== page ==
Heavy Rewind – Call of the Mastodon

It is a Chicago spring afternoon: grey skies, the staccato tap-tap-tap of raindrops against the window of my dorm room, a day where the sun will only come out just

8 years ago

It is a Chicago spring afternoon: grey skies, the staccato tap-tap-tap of raindrops against the window of my dorm room, a day where the sun will only come out just before it sets. I have a craving, not for food, but for a certain sound I need from my music today. The desire struck me that morning for something raw, something that captures the sandpapery crunch of early 2000’s downtuned riffing and the uniquely lo-fi pop of those punky drums, something that fluidly blends together elements of early metalcore, sludge, hardcore punk, and various other styles into an irascible concoction.

I start with Celestial, the debut ISIS album, but the crawling, methodical pace doesn’t quite satisfy. Switching to the classic Converge compilation release, Petitioning The Empty Sky, I get a little closer. I cycle through a few more albums and finally come across exactly what I’m looking for: Call of the Mastodon. This compilation of tracks from the first few Mastodon EPs and demos, released by Relapse Records in 2006, is a godsend for any fan of the sort of sludge metal that was in vogue in the early to mid 2000’s; it’s muddy and swampy in all the right places, technical in a way that supplements the genre’s riffs and song structures instead of replacing or overriding them, and totally in your face with the way it flaunts the power it knows it has.

Call of the Mastodon is a fantastic relic of a time when Mastodon didn’t, in fact, roam the earth, and were still slowly making their way out of the Georgia wetlands into the world of mainstream metal, ready to set the music scene ablaze with their special approach to sludge metal. Combining off-time, mathy grooves, furious drumming, and Brent Hinds’ now-signature guitar style – with all of the Southern flair and chicken pickin’ that comes in that package – into an enticing combination, this is a look back into the past of a band that has come quite a long way, kicking ass and taking names the entire time.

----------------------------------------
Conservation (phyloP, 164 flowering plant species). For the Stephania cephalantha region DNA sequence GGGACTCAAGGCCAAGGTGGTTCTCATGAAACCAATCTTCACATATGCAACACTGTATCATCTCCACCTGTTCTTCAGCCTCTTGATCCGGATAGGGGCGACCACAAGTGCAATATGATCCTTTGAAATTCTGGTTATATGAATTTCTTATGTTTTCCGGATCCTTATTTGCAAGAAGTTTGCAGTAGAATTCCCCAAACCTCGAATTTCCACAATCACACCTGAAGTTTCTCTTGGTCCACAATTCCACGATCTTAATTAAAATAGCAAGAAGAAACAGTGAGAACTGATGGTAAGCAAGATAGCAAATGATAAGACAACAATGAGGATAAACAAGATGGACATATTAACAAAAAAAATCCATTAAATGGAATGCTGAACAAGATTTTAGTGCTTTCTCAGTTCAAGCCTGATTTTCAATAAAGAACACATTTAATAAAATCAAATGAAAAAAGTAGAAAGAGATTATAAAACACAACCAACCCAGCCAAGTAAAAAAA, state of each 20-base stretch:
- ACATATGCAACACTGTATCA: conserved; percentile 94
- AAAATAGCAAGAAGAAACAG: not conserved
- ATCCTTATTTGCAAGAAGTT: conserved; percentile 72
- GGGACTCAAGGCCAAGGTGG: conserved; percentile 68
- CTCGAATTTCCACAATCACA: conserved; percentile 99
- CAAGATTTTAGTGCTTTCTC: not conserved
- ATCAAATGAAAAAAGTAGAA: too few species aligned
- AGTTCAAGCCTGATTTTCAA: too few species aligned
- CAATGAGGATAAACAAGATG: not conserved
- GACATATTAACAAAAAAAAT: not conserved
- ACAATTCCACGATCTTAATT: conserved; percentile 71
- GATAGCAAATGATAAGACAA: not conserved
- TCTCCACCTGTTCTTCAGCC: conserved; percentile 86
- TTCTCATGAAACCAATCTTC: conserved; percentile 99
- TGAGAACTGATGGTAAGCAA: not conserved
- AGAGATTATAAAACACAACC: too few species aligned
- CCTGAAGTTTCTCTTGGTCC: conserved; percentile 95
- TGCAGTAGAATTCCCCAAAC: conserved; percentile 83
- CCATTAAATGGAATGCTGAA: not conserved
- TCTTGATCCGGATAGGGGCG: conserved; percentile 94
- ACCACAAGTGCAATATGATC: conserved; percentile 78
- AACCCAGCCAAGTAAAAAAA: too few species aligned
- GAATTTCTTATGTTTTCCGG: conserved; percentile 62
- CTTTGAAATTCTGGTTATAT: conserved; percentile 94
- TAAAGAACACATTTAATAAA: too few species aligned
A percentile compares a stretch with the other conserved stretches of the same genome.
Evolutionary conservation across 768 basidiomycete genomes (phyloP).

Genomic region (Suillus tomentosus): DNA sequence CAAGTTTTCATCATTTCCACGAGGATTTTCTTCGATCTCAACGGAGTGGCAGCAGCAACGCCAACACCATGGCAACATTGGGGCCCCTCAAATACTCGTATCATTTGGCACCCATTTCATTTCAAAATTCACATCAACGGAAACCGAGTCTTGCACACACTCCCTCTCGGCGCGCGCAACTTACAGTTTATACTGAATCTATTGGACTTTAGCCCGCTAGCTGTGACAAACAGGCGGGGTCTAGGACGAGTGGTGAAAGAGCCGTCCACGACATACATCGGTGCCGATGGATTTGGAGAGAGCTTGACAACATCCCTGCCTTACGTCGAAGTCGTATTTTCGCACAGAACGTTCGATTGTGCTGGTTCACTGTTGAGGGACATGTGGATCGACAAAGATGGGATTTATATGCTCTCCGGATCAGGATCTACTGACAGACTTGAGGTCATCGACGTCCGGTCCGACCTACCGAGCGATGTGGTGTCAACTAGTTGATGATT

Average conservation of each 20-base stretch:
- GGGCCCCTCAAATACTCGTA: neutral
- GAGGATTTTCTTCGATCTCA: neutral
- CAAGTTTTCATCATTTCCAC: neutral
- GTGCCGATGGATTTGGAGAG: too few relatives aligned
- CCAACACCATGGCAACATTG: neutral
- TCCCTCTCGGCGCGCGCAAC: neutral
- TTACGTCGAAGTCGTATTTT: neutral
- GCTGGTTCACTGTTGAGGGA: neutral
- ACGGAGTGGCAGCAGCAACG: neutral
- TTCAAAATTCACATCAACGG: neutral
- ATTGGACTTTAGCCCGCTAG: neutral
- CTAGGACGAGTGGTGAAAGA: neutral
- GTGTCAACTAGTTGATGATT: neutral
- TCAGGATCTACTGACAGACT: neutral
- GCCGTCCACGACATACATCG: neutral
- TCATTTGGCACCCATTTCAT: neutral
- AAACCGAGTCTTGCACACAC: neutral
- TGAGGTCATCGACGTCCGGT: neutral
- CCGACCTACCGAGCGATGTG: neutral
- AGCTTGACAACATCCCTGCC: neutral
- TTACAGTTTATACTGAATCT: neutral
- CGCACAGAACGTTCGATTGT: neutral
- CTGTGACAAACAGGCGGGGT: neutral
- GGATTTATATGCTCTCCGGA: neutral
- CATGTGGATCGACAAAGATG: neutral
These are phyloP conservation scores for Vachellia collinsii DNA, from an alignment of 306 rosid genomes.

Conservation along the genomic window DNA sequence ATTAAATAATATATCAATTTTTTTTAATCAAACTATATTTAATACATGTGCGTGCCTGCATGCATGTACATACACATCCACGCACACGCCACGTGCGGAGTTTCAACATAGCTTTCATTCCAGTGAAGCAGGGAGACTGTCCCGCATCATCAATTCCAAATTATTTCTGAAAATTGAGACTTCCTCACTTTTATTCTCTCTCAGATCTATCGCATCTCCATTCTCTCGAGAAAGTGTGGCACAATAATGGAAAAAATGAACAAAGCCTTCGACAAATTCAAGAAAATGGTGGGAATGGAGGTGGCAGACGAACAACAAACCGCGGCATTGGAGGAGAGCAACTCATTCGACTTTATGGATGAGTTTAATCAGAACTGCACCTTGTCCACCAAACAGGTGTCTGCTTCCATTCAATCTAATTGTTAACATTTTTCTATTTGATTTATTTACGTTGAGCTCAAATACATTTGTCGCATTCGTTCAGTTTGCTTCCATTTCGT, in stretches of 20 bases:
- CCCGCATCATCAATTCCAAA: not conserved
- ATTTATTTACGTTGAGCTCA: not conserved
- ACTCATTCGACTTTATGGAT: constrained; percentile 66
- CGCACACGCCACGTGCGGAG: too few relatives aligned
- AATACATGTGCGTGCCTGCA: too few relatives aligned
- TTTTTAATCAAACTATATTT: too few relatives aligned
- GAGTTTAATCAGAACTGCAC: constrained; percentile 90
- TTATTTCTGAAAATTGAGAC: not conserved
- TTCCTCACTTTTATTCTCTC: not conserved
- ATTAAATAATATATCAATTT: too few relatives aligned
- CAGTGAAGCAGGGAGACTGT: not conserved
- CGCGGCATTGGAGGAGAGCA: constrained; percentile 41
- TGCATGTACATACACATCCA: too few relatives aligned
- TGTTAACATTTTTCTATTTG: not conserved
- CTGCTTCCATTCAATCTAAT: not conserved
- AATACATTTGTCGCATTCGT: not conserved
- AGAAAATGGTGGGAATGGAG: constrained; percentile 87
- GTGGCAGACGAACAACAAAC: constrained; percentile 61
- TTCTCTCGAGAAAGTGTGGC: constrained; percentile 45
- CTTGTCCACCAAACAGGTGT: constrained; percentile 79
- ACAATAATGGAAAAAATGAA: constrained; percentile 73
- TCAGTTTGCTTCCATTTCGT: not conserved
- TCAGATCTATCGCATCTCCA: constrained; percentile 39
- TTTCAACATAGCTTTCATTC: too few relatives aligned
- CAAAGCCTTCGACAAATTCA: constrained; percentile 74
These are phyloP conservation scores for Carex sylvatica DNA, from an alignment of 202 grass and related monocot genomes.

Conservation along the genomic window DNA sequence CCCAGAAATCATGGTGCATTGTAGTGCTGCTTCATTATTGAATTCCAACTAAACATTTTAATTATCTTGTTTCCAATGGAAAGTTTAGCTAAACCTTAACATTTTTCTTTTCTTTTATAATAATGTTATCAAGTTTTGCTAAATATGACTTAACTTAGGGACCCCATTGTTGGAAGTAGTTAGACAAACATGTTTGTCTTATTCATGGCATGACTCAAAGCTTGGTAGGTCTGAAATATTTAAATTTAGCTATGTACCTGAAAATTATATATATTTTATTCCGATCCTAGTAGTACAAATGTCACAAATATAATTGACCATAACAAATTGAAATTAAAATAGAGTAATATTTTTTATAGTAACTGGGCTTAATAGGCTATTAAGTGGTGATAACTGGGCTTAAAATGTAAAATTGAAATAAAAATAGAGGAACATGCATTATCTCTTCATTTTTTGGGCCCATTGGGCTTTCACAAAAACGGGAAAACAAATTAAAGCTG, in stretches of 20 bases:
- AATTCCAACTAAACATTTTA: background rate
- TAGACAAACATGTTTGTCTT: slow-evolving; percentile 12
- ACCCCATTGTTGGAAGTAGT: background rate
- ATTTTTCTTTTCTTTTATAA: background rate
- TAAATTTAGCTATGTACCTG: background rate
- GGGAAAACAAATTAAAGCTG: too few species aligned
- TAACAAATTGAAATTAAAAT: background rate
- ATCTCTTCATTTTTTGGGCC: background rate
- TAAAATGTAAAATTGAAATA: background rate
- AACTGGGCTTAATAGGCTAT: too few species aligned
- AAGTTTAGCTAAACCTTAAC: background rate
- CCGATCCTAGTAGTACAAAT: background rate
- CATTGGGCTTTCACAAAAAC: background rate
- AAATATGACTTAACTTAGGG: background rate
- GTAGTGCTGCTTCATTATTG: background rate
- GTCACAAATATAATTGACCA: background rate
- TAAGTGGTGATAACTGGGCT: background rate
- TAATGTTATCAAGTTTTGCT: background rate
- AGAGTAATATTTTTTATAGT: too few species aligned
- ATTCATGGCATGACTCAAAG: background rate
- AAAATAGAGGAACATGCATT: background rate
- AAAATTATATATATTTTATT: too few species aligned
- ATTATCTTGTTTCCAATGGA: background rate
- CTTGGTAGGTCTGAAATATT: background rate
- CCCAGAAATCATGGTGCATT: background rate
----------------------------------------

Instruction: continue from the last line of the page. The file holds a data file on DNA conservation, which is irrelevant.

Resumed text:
Even from the intro of the first track, “Shadows That Move,” it’s clear that anybody who knows Mastodon by only their later work (i.e., Crack the Skye and forward) is in for a swift kick in the rear and a huge helping of where this band started off before becoming decidedly less abrasive. Did they lose their edge? It’s certainly possible. Did they become worse at writing songs? Well, objectively, they probably got better. But, did they lose some of that indefinably “Mastodonian” energy? Definitely. There’s a sort of cocky swagger to their earlier brand of rough-and-tumble, technical, Southern-infused sludge metal that is impossible to find in large quantities in their newer material, but it’s omnipresent across Call of the Mastodon, an energy that calls for just letting the shit hit the fan and having a kickass time rocking out to some of the nastiest riffs this side of brutal death metal.

I defy you to listen to “Thank You For This” and not rock out along with the band, as this track shows all of their earlier tendencies perfectly in a short minute-forty: chunky, groovy guitar riffs  quasi-demonic vocals, Brann Dailor’s quick, virtuosic drumming, and a frenetic delivery all come together to form a track that builds up into a perfect explosion of anger at the 0:50 mark and just continues outwards like a speeding bullet to hell from there.

Every song is like this, too. This is the most quintessentially Mastodon release the band has done; each piece of music has the fearsome foursome’s fingerprints all over it in equal measures in a way nothing they’ve done since has. “We Built This Come Death” shows the band playing around with bizarre sounds and crazy harmonies, all built around one of the most breakneck, frenetic riffs they’ve ever thrown into an album. According to another Heavy Blog staffer – an opinion I certainly agree with – “Battle At Sea” is one of the best Mastodon songs ever written, hands down. Building up over an intro that lilts and lurches in equal measure, when these bad boys finally kick it into high gear, it’s probably the most engaging piece of music they’ve written in their 15-plus years together as a band. Every member gets a chance to show off on this track, too, and this is probably their most defining song across their career; it’s here on “Battle At Sea” that everything Mastodon is – or was, depending on your viewpoint – meshes into a perfect harmony of chaos and order, brutal and delicate, simultaneously both as crushingly straightforward and blunt as a sledgehammer and as surgically precise as a scalpel.

It’s rare to look back on any compilation album with something approaching nostalgia; rarer still is it to rank such a comp tape so high up on the discography of any band, as many fans do with Call of the Mastodon. However, there’s a reason for that: unhampered by their creativity, singular in their vision, and propelled by their destructive energy, it’s here where Mastodon first harnessed their particular sort of raw, unbridled energy through the prism of sludge metal to create music that is as moshable as it is memorable, as filled with hooks and earworm melodies as it is with destructive, high-octane riffing.  Far from being just a nostalgic trip into the Atlanta quartet’s earliest days, Call of the Mastodon is a criminally underappreciated crown jewel in the gem-studded discography of these sludge rockers.

Simon Handmaker

Published 8 years ago